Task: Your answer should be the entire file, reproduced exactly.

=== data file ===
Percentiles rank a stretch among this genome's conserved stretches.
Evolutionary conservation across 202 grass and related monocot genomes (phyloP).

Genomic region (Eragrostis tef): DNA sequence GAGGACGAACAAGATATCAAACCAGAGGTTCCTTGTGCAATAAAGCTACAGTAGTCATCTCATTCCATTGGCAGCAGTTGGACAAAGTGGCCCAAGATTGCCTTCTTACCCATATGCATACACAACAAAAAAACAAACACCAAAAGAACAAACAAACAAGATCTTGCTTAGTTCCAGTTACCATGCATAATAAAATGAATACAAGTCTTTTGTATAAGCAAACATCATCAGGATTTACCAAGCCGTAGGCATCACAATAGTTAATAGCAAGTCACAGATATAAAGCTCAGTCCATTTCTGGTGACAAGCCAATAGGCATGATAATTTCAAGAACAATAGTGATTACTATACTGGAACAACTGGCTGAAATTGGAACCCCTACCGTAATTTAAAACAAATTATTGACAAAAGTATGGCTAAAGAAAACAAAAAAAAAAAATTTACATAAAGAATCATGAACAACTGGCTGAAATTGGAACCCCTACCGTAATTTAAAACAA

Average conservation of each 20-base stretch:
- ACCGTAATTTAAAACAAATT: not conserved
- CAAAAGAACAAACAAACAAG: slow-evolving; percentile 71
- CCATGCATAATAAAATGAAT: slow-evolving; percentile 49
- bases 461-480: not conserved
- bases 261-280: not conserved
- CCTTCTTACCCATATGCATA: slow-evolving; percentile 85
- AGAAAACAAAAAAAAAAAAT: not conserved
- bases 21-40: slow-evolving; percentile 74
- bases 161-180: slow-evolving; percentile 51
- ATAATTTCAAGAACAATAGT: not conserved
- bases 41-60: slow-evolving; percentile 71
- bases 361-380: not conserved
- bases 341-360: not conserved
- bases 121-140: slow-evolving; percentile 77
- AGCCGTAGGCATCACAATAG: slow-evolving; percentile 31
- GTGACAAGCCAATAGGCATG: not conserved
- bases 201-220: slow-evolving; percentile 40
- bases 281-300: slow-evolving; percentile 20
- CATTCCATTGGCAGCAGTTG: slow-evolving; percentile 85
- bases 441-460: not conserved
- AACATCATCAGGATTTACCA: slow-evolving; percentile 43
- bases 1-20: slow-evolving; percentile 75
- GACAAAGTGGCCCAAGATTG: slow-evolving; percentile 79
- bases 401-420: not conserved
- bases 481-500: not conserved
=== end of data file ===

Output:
Percentiles rank a stretch among this genome's conserved stretches.
Evolutionary conservation across 202 grass and related monocot genomes (phyloP).

Genomic region (Eragrostis tef): DNA sequence GAGGACGAACAAGATATCAAACCAGAGGTTCCTTGTGCAATAAAGCTACAGTAGTCATCTCATTCCATTGGCAGCAGTTGGACAAAGTGGCCCAAGATTGCCTTCTTACCCATATGCATACACAACAAAAAAACAAACACCAAAAGAACAAACAAACAAGATCTTGCTTAGTTCCAGTTACCATGCATAATAAAATGAATACAAGTCTTTTGTATAAGCAAACATCATCAGGATTTACCAAGCCGTAGGCATCACAATAGTTAATAGCAAGTCACAGATATAAAGCTCAGTCCATTTCTGGTGACAAGCCAATAGGCATGATAATTTCAAGAACAATAGTGATTACTATACTGGAACAACTGGCTGAAATTGGAACCCCTACCGTAATTTAAAACAAATTATTGACAAAAGTATGGCTAAAGAAAACAAAAAAAAAAAATTTACATAAAGAATCATGAACAACTGGCTGAAATTGGAACCCCTACCGTAATTTAAAACAA

Average conservation of each 20-base stretch:
- ACCGTAATTTAAAACAAATT: not conserved
- CAAAAGAACAAACAAACAAG: slow-evolving; percentile 71
- CCATGCATAATAAAATGAAT: slow-evolving; percentile 49
- bases 461-480: not conserved
- bases 261-280: not conserved
- CCTTCTTACCCATATGCATA: slow-evolving; percentile 85
- AGAAAACAAAAAAAAAAAAT: not conserved
- bases 21-40: slow-evolving; percentile 74
- bases 161-180: slow-evolving; percentile 51
- ATAATTTCAAGAACAATAGT: not conserved
- bases 41-60: slow-evolving; percentile 71
- bases 361-380: not conserved
- bases 341-360: not conserved
- bases 121-140: slow-evolving; percentile 77
- AGCCGTAGGCATCACAATAG: slow-evolving; percentile 31
- GTGACAAGCCAATAGGCATG: not conserved
- bases 201-220: slow-evolving; percentile 40
- bases 281-300: slow-evolving; percentile 20
- CATTCCATTGGCAGCAGTTG: slow-evolving; percentile 85
- bases 441-460: not conserved
- AACATCATCAGGATTTACCA: slow-evolving; percentile 43
- bases 1-20: slow-evolving; percentile 75
- GACAAAGTGGCCCAAGATTG: slow-evolving; percentile 79
- bases 401-420: not conserved
- bases 481-500: not conserved